Safety campaigners are pushing for competency testing and compulsory helmets for e-scooter riders if the Government lifts the ban on riding privately-owned e-scooters in public spaces.
“Up to three quarters of a million more e-scooters will be on the roads if riding privately-owned e-scooters is legalised in public areas,” said John McQuater, president of APIL, a nationwide not-for-profit campaign group which hosts Injury Prevention Week (27 June -1 July) every summer.
The Government has indicated that it intends to run a public consultation on measures for the use of private e-scooters.
“We expect the legislation at some point this year, so we’re using Injury Prevention Week to highlight what needs to happen to make e-scooters safe for everyone. This is not just about the riders, as a quarter of injuries involving e-scooters are suffered by pedestrians and other road users,” John explained.
“Those e-scooters seen weaving their way around city centres currently are from the rental schemes, which are the only e-scooters which are legal to ride in public areas at the moment. E-scooters are eco-friendly and fun, but the number of casualties in collisions has already shot up by 181 per cent in a year** and we’ve not even had the influx of the privately-owned ones yet,” he said.
“These forward-thinking measures could go a long way to preventing many needless, and sometimes life-changing, injuries and deaths.
“E-scooters in the rental schemes are limited to a top speed of 12.5mph. This should be the same for ones owned privately but measures need to be in place to make sure that the e-scooter’s speed capabilities will not be tampered with after purchase, and that it won’t be tolerated,” he went on.
“We are urging the Government to enforce a minimum rider age of 16, to tie in with the law for riding a moped. And if someone does not already have a full or provisional driving licence, they should be subject to a compulsory proficiency test.
“Education and training about e-scooters should be included as part of the motor driving test. All road users need to be clear about safe passing distances and rights of way.
“It also needs to be a requirement to wear a helmet. Head injuries, along with broken bones, are the most common types of injuries in e-scooter collisions,” John concluded.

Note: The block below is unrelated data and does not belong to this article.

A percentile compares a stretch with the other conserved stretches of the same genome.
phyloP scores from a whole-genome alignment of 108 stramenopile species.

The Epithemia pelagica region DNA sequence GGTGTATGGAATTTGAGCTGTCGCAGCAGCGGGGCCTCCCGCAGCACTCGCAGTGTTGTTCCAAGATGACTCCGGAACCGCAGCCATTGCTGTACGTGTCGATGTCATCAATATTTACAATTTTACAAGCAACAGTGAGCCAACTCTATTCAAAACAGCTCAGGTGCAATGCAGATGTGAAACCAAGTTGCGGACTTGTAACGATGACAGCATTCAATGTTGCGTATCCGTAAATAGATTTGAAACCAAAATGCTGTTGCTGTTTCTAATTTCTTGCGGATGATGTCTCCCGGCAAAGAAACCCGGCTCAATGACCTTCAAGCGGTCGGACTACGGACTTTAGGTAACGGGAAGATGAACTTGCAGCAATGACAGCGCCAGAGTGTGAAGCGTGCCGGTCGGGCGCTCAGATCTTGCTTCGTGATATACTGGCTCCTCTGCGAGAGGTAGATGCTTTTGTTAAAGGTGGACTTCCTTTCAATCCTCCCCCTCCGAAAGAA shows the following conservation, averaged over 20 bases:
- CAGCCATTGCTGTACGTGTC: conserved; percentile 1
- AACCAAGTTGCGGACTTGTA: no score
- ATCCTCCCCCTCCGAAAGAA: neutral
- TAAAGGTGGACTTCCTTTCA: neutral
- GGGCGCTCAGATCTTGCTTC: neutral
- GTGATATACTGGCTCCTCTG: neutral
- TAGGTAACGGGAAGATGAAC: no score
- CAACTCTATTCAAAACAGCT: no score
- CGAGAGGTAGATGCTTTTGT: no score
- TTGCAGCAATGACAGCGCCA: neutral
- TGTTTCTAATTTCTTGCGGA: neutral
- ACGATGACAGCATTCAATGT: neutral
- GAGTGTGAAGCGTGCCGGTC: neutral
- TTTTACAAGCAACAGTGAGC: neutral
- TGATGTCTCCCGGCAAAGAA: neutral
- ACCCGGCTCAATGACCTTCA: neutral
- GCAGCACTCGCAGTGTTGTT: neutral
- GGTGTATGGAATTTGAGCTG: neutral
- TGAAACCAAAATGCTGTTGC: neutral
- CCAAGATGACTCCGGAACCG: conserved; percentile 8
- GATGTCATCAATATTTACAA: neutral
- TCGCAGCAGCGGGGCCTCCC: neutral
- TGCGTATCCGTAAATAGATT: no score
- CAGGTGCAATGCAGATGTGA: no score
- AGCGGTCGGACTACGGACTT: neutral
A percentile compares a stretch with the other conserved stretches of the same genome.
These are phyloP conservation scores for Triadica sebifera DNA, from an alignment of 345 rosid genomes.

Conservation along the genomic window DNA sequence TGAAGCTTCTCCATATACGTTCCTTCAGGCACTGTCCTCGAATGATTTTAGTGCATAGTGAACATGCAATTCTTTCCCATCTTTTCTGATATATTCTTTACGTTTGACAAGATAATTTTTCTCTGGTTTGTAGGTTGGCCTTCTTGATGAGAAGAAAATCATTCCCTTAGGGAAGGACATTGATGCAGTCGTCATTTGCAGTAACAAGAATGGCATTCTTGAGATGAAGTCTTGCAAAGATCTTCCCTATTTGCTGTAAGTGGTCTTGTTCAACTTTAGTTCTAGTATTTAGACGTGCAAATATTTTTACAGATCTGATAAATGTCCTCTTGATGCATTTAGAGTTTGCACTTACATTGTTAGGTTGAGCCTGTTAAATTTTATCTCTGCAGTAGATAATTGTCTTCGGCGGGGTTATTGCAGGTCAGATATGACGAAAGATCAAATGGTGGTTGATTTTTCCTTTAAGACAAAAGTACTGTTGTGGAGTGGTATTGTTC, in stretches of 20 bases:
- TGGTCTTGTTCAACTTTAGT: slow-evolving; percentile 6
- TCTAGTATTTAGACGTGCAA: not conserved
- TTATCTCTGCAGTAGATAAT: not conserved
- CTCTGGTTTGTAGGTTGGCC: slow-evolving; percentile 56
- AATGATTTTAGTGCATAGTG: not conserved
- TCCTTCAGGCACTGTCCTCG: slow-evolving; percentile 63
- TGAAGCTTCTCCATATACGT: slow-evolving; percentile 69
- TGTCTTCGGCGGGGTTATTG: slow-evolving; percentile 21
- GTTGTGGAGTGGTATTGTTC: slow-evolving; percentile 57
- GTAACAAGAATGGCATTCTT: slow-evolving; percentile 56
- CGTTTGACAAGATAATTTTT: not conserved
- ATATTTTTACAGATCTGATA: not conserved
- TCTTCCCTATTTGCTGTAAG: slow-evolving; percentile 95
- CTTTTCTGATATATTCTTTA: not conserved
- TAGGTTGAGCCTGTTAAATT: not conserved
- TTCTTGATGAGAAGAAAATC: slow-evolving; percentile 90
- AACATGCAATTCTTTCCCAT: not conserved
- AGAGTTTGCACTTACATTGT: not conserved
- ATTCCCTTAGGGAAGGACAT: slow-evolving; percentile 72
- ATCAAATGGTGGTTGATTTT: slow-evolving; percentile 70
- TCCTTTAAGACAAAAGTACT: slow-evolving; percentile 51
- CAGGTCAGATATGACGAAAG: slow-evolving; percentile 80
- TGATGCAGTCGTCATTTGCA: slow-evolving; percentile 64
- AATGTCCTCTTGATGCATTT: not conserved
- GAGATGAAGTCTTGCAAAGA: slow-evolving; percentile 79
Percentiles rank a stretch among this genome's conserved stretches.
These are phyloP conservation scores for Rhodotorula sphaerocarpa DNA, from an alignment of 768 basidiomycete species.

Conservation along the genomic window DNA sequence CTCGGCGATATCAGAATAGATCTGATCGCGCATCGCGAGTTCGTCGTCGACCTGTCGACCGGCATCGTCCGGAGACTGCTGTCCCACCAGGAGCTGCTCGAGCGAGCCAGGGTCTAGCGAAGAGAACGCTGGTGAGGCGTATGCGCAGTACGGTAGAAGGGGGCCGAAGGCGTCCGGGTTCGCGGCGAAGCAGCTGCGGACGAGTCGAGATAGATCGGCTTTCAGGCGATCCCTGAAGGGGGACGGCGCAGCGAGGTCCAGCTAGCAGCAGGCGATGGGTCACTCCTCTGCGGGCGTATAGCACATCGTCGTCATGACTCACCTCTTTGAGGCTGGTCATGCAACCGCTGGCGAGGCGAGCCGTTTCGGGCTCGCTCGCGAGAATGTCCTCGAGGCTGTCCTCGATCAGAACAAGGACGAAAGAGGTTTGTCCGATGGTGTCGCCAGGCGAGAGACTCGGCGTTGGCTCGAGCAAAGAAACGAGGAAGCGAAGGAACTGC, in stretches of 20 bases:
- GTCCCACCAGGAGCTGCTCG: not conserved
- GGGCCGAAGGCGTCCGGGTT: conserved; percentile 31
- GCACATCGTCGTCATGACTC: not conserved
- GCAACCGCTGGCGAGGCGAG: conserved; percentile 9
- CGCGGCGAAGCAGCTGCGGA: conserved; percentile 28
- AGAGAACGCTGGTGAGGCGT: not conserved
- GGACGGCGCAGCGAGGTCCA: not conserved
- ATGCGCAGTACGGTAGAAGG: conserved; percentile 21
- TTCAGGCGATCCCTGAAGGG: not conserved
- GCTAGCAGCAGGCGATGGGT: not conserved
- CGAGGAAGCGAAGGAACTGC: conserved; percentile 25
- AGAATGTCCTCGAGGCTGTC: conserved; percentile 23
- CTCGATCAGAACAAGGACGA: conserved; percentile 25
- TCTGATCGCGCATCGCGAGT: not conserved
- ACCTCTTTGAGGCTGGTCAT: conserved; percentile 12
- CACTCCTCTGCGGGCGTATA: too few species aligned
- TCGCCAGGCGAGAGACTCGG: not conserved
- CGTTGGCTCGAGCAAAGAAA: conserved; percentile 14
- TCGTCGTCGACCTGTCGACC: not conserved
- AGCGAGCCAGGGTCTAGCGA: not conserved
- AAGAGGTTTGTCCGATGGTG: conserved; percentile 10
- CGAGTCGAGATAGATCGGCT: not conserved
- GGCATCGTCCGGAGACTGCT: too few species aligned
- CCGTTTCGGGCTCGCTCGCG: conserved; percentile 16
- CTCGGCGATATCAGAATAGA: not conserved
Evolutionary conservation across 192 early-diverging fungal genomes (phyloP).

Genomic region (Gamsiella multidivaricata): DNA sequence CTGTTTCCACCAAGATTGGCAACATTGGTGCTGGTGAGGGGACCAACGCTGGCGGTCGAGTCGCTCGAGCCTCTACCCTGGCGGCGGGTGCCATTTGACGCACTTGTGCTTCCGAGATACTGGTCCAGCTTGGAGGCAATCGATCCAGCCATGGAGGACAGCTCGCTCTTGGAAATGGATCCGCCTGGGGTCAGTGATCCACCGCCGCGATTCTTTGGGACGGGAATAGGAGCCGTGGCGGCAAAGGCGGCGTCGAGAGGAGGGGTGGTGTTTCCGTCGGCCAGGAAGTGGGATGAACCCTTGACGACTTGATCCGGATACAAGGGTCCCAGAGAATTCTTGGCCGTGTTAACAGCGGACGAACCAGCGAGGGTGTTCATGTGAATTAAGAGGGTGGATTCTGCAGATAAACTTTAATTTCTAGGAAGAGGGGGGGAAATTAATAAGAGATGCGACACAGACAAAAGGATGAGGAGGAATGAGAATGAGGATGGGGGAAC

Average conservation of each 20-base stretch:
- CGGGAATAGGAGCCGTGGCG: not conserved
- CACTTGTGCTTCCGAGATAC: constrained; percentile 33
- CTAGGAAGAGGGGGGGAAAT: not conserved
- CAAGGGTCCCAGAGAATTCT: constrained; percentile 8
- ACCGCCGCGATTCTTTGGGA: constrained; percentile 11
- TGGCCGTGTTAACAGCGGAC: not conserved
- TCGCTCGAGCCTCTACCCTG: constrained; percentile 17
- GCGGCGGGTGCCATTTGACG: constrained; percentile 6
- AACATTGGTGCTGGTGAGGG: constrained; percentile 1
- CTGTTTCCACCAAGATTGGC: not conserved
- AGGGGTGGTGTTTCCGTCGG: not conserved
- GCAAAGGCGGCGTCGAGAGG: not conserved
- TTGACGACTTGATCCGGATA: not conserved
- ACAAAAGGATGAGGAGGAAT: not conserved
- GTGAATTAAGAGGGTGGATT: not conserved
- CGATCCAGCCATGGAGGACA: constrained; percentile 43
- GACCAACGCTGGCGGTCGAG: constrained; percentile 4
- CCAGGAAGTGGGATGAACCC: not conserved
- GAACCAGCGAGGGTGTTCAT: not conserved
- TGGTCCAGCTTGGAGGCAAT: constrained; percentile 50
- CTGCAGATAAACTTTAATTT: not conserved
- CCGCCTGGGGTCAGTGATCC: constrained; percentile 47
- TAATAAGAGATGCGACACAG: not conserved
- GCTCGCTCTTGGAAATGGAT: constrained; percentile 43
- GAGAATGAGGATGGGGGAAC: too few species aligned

Richard* was hit by an e-scooter as he was leaving his job in a warehouse in Nottingham to go home at the end of his shift.
The 40-year-old was hit by a woman riding a privately owned e-scooter. . He suffered multiple injuries including a fractured toe and injuries to his neck, shoulder and back.
At the time of the collision, he had two jobs - a warehouse operative and delivery driver. Richard’s injuries have forced him to have almost four months off all work and he has only been able to return to one of the two jobs.
He said: “My view is that e-scooters should be illegal unless drivers pass an appropriate test and are insured. At the moment they are an untaxed and unsafe nuisance that harm innocent people. The majority of e-scooter users that I see, even ones using legal hire scooters are not wearing helmets and many look unsafe. They are not just putting others at risk, but also themselves.
“I am just one of thousands of people injured by e-scooters. I am not happy being a statistic. There needs to be proper safety measures put in place.”
Phil Liptrot, a road traffic specialist at Thompsons Solicitors, said: “The law surrounding e-scooters needs to be clarified urgently. As a minimum there should be compulsory testing and insurance to raise safety standards and ensure that people injured by scooters through no fault of their own can claim compensation more quickly.”
*not his real name.